The following was originally published in my Sept 14, 2019 Newsletter in the "Additional Thoughts" section
This past week, City Council participated in a joint meeting with other local governments and intervenors in the state lawsuit against Gelman industries re: dioxane pollution in our groundwater. After public comments, we had a lengthy closed session with attorneys, discussing terms of settlement, issues of negotiation, and various options moving forward. Currently, I cannot share any details about this process or its terms because I am bound by confidentiality. However, for those of you who could not attend this meeting to hear the public comments, I am happy to share my own take on what we heard from residents and, generally, what those comments mean to me as an elected representative.
Overwhelmingly, public comment at our meeting was in support of a Superfund designation, asking the EPA to intervene in cleaning up the Dioxine plume. We heard from environmental advocates who have been engaged and involved in the issue for years, local experts who have been studying the data and progression of this plume for decades, and other residents who are simply fed up and want to see the best possible cleanup for the benefit of future generations. We heard from people who have earned the equivalent of a PhD specifically on the topic of the dioxine plume (people who have studied the topic a whole lot longer than it takes to earn the average PhD).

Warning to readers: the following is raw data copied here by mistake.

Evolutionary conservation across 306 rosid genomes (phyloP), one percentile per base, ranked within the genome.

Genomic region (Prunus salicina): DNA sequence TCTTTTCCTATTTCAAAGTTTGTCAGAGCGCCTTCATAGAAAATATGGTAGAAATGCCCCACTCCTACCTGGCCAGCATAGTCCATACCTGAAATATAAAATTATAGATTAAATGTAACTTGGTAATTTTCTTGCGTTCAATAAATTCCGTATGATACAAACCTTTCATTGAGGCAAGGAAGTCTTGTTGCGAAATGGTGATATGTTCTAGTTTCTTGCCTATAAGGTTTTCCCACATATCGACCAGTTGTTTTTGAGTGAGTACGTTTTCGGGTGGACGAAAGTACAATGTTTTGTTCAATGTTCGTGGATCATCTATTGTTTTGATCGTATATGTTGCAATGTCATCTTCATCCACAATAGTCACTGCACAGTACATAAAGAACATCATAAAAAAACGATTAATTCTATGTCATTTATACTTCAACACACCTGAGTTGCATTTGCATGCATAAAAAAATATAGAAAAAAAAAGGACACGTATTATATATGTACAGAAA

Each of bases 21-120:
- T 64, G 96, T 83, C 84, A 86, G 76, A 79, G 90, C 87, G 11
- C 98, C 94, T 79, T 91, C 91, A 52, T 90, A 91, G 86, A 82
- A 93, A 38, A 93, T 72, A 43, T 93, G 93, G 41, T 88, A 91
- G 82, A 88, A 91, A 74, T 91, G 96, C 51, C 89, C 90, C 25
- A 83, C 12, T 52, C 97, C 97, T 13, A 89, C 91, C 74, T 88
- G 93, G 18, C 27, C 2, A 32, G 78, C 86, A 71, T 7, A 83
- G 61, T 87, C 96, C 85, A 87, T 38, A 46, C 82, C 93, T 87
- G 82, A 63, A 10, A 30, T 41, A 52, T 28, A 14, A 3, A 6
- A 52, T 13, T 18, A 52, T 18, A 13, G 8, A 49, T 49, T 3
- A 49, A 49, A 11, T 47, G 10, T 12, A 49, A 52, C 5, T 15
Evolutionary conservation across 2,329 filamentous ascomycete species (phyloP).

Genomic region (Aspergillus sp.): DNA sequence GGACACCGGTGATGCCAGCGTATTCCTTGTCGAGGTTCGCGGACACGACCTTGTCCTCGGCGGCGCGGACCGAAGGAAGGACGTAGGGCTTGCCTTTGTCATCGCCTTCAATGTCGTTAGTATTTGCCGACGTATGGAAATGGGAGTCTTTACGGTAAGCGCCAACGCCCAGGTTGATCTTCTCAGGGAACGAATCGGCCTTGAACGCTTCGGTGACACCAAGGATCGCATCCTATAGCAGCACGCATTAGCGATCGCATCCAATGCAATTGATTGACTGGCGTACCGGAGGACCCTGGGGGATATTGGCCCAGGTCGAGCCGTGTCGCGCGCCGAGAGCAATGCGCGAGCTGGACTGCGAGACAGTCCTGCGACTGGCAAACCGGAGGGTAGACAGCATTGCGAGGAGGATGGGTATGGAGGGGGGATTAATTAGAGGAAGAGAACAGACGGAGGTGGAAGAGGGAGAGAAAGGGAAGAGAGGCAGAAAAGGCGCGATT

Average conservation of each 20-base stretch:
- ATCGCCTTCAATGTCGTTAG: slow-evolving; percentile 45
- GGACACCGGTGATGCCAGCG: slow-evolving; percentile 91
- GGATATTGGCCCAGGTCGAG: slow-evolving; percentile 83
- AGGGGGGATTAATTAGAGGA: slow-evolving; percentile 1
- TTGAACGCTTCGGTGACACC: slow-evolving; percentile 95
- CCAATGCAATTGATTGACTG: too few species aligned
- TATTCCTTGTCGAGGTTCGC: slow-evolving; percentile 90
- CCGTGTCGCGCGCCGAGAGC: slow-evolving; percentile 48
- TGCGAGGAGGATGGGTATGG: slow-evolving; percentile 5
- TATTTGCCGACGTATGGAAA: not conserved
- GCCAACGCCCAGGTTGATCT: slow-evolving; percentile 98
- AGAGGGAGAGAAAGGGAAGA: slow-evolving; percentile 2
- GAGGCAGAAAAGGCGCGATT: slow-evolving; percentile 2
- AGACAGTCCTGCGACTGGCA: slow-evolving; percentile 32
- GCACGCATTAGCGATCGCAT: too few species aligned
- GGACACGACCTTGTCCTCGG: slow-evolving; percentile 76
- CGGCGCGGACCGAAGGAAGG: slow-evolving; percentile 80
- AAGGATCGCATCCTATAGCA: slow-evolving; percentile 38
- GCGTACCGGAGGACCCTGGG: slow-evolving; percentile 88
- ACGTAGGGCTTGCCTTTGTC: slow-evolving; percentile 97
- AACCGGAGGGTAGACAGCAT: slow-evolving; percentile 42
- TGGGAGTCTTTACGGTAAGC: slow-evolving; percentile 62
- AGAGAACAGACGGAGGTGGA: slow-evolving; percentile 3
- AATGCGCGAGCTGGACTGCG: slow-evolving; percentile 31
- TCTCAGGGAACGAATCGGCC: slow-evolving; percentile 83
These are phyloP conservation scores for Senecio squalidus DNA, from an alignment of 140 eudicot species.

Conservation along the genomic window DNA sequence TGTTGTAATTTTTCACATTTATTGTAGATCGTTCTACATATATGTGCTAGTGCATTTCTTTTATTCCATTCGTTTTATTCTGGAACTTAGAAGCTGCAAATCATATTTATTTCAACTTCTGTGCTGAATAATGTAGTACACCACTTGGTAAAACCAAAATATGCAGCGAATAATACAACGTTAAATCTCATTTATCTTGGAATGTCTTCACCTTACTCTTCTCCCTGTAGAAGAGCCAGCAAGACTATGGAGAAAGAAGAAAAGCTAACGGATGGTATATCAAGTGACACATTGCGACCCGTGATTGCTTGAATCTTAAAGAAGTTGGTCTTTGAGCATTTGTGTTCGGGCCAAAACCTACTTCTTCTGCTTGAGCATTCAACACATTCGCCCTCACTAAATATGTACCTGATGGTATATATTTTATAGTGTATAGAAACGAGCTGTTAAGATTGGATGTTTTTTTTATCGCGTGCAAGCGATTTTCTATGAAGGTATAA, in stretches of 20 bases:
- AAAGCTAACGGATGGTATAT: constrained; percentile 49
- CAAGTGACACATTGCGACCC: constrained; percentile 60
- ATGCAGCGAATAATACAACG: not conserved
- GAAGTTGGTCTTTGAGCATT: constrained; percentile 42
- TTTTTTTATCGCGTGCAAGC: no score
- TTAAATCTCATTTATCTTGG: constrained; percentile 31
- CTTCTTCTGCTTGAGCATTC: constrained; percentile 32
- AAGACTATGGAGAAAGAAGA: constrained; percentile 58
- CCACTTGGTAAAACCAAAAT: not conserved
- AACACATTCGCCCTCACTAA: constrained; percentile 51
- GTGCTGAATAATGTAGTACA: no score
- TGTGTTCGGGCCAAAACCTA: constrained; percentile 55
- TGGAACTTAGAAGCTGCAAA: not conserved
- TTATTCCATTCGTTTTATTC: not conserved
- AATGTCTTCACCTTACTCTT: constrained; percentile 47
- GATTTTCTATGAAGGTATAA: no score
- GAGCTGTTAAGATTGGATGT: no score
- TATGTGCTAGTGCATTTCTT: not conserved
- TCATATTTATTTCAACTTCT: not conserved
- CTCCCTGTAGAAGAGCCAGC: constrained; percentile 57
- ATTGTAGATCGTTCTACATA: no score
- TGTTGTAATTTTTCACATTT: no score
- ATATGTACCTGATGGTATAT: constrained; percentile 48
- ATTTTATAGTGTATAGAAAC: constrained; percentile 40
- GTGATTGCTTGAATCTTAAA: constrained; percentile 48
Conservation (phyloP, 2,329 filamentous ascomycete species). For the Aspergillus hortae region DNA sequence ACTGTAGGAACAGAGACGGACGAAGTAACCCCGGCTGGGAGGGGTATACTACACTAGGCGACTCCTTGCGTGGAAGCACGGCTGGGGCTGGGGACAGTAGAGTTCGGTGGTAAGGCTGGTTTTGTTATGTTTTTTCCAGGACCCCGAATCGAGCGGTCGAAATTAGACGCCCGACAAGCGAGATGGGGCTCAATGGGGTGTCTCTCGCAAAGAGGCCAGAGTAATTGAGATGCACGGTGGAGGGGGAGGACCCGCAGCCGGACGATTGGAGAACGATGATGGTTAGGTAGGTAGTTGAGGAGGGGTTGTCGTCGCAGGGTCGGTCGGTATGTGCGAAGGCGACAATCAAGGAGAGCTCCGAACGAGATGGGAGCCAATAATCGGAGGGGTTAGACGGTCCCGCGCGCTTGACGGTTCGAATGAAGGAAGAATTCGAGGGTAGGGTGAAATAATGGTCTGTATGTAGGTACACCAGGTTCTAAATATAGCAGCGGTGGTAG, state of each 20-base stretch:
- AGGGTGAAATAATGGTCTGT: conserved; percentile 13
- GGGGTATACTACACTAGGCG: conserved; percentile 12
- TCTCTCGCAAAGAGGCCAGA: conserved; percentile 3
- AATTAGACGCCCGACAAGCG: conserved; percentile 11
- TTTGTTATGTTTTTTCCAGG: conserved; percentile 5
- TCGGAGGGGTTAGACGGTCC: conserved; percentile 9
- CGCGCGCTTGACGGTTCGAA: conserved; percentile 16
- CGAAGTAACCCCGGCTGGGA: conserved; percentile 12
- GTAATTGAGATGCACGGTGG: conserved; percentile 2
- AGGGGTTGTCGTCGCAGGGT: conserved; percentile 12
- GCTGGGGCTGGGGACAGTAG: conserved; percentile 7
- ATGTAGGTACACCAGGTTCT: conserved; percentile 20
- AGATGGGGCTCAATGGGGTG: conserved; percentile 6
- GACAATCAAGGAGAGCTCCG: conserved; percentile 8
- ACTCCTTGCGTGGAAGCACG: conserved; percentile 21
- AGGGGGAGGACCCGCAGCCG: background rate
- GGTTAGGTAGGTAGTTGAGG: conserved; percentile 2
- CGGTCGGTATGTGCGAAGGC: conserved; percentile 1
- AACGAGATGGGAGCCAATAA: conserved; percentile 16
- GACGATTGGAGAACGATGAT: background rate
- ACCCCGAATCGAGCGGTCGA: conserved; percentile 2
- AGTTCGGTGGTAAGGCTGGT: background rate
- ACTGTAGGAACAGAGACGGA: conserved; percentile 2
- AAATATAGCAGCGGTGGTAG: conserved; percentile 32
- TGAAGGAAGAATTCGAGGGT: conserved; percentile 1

Our legal case gives us access to consultant experts but I also take seriously the input we get from local advocates. In any situation, I would take local advocate input seriously, but in this case particularly, their ongoing, informed commitment to this issue is worthy of our attention. Many local residents have been waiting a long time for our local government to aggressively pursue remedies. I understand their relief at seeing (finally), in the last six months, some coordinated discussion among elected officials. The concerns and goals of local residents are not unreasonable; they are not asking for unicorns and rainbows. Their advocacy is informed, meaningful and important.
City Council will be participating in another joint meeting on December 12, with interim deadlines and internal updates between now and then. I look forward to eventually sharing more details about this when I am legally permitted to do so.